Reflection on Ramadan


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A harmony of prayers echo around me as I reflect on these first few days of Ramadan. While I myself am not a Muslim, nor religious at all, it is beautiful. It is as if the chorus of voices sing the Arabic phrases — the only melody the usually-bustling village will hear until the moon is full again. Impromptu dance parties, wedding ceremonies and even naming babies are all on hold for the month devoted to prayer and worship.

From sun up to sun down, Muslims around the world are fasting. The sacrifice here is especially grueling in the heat of a summer that’s yet to see the relief of rain. But for 30 days, together, they abstain from both food and water, in the name of Allah.

In The Gambia, hot tea is served as the sun disappears. In my family, I am responsible for serving it to break the fast. At 7:15, I stare into the pot as tiny bubbles slip to the top. Blip, blip, blip. Soon, the water is rolling and I twist my gas tank off. I carry the pot out to the porch where I drop four tea bags into the water and stir. Then it’s the balancing act of satisfying the Gambian sweet tooth while ensuring there’s enough sugar to last the month.

“It’s time,” my eldest brother says and the whole family comes to join me on the porch at 7:40. Quickly, I pour, then pass the glasses.

I am not beside my family during prayer. And while I try for a few of the days, I can’t bear the toll of their fast for the full 30. But still, they invite me to be part of this important month: I serve the tea.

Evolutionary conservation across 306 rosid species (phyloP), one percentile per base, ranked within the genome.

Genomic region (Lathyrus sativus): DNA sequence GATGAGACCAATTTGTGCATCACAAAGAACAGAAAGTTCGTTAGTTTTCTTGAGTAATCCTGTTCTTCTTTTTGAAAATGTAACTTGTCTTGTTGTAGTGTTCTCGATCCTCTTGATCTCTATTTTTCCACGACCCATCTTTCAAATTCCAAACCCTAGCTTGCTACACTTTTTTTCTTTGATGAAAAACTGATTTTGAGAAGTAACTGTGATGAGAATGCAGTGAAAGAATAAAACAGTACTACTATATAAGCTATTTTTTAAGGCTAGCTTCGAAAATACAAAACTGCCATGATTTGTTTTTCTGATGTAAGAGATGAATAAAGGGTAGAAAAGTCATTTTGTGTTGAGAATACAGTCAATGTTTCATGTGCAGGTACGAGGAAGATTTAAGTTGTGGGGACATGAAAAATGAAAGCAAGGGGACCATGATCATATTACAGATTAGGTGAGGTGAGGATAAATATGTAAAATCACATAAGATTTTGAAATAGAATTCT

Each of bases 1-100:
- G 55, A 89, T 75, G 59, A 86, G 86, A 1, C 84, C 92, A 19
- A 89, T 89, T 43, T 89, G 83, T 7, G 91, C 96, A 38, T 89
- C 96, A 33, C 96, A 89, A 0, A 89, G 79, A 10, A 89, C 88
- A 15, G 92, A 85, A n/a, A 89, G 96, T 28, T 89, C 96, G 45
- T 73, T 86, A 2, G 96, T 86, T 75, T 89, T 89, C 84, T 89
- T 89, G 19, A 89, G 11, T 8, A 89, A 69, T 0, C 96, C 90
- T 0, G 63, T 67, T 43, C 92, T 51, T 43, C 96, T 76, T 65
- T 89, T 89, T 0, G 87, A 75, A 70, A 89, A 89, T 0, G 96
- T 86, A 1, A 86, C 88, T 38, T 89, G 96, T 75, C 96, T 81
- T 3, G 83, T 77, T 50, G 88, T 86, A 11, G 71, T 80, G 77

It seems simple, serving tea, but I treasure it in a way that perhaps can’t be translated beyond this experience.

We take our cups out to the center of the compound where one sister has set out the food. Two small platters of something special – beans or noodles with fish or salad – is served with bread. Seated on mats, we circle around the plates, one for the men and the other for the women and children. We eat together. It is silent.

When the plates are scraped clean, they’re carried away and the mats are swept. Each person in my family takes a place on the mats again to say a quick, quiet prayer. I hold the littlest kids and we watch from the porch.

After, for the next hour, we rest our full bellies while we lay down and look up at the sliver of moon. Now and then, someone will squeal from the sting of a vicious ant bite. Otherwise, it’s small chatter.

Soon, the calls begin again. First, at the biggest mosque at the far end of the village. Then, at the smaller one just across the road. And finally, in our compound. A young boy comes to the front of our house and he bellows a sing-song call for the other neighbors to join as one.

“It’s time,” my eldest brother translates for me again. The day’s fifth and final prayer.

The mosques are full of old men and even older women. The rest come to pray at my house. Toddlers up to teens trickle in. A few young adults also join. Finally, our yard is full. New sheepskin, woven rows of tattered plastic, recycled rice bags: prayer mats of every kind cover the sand. Forty-six neighbors, nearly all children, kneel behind my father. As their tenured teacher and respected elder, he begins their prayer. In unison, up, down, up, down, they rise and fall in worship. For almost an hour, their prayers echo across the village as a similar scene plays in the mosques and outside other respected families’ homes.

The people eventually scatter and rejoin their own families for another meal at 10. Then, they will rest and rise again to eat and pray once more before the sun.

For me, Ramadan is not about the religion, but still, it has been powerfully meaningful. Ramadan is culture and tradition. It is about strength. Ramadan is sacrifice; it is control. It is devotion. Ramadan is togetherness. Ramadan is community.